On March 26th, the bump-stock ban officially went into effect. President Trump’s administration issued the ban back in December of 2018. From the start, Firearms Policy Coalition has been engaging in fundraising efforts and litigation to combat the ban.
In the wake of the Christchurch massacre, we once again see calls for change in the world of guns. We also once again hear a ruckus in favor of adopting the ‘Australian Model’ or Australian buyback system. It seems to be a tried and true example of mass gun reform that has concrete results, right?
Well, not exactly. The facts tend to be inaccurate around this method of gun reform. Whenever that happens, it poses a threat to constructive discussion. To find out what to do about the Australian model of gun reform, we should first see what it actually was, see what the results are, and lastly figure out if it would work in the United States.
Joseph Perkins | @counter_econ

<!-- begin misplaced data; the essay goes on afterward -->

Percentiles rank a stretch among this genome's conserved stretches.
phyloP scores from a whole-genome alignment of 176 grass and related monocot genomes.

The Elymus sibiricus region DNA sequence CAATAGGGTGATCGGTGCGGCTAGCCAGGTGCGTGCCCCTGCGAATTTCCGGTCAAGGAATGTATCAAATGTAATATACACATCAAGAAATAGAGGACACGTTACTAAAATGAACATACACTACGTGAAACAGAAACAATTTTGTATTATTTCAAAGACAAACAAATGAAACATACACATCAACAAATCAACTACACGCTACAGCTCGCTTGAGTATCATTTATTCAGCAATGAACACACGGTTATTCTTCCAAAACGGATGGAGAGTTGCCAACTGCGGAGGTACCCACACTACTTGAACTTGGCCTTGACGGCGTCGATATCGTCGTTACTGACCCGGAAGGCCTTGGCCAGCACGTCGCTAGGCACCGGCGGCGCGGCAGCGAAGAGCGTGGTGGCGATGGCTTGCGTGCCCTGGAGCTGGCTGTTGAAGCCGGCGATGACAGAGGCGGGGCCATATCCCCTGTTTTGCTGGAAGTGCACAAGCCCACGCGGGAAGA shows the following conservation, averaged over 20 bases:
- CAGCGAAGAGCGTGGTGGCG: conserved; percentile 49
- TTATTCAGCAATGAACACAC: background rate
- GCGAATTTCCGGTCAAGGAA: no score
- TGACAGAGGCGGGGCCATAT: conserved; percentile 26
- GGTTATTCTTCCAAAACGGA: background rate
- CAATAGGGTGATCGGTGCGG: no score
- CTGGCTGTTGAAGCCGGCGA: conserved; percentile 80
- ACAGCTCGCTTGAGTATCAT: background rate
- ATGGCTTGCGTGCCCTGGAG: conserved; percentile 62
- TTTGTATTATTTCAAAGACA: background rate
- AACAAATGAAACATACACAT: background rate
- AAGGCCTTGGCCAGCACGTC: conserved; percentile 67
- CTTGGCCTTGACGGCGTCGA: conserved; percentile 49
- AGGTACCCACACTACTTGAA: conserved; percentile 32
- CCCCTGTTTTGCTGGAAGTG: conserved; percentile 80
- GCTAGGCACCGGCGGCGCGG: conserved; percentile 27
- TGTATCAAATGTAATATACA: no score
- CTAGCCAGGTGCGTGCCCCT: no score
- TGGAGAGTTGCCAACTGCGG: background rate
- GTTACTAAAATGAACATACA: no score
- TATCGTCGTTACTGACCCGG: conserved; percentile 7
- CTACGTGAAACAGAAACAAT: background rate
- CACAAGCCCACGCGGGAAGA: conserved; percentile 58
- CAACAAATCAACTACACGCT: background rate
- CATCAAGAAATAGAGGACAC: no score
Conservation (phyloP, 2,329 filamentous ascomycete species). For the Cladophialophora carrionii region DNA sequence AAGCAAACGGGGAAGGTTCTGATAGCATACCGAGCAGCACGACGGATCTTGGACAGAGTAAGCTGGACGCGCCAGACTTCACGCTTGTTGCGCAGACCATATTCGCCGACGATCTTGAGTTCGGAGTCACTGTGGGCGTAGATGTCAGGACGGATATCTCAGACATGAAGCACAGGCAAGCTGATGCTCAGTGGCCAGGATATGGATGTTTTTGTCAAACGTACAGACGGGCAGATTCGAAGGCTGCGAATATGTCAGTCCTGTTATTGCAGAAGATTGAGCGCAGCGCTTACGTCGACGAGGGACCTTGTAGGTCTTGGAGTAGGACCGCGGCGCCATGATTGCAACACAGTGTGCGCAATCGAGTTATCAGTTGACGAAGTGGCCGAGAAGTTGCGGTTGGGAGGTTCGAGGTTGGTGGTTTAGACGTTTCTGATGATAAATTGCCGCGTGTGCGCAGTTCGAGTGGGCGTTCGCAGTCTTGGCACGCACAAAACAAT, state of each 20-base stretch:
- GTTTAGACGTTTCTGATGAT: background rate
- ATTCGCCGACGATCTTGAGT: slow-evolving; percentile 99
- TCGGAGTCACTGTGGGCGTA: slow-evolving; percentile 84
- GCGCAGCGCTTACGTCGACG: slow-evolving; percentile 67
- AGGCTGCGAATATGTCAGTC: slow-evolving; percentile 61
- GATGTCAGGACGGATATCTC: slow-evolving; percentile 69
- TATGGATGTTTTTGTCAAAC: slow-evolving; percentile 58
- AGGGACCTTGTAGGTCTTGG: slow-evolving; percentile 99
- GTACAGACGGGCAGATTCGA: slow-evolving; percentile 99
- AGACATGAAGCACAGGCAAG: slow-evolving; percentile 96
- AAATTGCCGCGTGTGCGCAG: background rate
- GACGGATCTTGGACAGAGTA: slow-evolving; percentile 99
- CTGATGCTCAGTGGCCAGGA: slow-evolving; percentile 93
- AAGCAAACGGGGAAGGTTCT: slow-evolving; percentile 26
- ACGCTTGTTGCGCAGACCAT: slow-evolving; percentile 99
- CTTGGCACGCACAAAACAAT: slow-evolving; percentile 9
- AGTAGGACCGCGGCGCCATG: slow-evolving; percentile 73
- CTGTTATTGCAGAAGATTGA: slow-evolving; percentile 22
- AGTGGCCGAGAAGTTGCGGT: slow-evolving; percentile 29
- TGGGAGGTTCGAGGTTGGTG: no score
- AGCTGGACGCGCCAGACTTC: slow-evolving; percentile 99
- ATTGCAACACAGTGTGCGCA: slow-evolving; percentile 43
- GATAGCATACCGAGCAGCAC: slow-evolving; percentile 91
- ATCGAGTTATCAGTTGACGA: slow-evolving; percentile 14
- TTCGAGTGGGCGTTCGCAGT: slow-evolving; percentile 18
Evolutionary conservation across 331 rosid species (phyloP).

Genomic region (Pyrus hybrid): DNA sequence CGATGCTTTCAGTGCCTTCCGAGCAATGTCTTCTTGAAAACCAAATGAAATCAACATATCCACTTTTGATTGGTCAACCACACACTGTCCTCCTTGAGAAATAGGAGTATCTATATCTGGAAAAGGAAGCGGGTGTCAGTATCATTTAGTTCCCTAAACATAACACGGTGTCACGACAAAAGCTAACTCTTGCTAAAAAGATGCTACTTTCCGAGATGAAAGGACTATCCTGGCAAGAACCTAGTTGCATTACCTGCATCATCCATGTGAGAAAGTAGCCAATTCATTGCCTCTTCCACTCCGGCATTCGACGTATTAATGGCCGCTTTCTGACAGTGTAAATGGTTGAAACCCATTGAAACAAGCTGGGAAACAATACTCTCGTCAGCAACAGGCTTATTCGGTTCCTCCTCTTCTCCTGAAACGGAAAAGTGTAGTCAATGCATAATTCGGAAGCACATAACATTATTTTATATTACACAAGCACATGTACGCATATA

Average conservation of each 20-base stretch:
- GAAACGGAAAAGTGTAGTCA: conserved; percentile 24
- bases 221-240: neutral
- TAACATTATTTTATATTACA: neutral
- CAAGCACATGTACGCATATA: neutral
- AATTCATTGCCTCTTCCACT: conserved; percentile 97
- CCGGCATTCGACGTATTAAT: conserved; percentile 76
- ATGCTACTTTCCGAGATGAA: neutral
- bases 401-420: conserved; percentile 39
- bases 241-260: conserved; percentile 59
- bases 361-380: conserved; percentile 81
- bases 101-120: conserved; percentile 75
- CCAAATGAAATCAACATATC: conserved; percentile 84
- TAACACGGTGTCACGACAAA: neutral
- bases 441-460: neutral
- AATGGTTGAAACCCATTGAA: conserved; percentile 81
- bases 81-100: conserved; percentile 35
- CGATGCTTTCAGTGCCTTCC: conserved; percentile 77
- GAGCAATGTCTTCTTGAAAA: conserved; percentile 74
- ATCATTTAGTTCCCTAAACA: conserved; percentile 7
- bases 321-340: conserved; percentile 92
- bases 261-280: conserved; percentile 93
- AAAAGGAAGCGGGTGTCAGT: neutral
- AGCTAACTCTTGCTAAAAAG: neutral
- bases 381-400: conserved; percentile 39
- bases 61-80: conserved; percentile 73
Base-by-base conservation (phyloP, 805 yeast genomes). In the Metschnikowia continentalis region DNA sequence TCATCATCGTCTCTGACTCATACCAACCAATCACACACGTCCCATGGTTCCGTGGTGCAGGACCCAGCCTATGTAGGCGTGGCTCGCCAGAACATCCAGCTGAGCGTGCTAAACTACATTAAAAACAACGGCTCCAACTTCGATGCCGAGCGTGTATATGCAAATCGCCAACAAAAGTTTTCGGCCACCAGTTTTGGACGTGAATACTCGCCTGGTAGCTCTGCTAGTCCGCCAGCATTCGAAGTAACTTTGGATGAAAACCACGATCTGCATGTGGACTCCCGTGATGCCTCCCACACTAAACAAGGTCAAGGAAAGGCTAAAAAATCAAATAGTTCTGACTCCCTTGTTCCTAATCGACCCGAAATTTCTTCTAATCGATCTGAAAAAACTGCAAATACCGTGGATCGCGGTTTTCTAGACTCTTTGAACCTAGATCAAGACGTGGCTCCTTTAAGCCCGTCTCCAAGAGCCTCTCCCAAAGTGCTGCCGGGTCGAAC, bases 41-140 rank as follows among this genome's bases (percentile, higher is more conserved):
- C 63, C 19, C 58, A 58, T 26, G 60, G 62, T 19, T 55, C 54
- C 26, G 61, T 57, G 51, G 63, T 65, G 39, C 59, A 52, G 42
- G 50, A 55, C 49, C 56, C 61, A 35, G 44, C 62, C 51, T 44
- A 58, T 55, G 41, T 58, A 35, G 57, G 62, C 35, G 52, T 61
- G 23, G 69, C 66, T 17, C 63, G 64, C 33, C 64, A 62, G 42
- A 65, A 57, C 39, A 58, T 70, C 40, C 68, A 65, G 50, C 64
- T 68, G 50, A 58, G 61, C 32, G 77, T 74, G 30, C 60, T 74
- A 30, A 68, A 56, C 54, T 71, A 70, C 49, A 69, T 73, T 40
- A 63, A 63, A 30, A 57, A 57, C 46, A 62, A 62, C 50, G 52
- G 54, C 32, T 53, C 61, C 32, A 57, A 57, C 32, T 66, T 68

In the wake of national tragedies, governments tend to take action without thinking about the future consequences of those actions or whether they would be effective in stopping a future, similar tragedy. For example, the United States passed the PATRIOT Act in the wake of 9/11 which was a direct assault on all American citizens’ Fourth Amendment right to privacy. Since implementation, multiple studies have shown it was useless in stopping future terrorist attacks.
On Tuesday, Kentucky Governor Matt Bevin signed Kentucky SB 150 into law. This bill extends constitutional carry into Kentucky to concealed carry. Prior to SB 150, Kentucky limited constitutional carry to open carry. As a result, the list of constitutional carry states now rises to 16.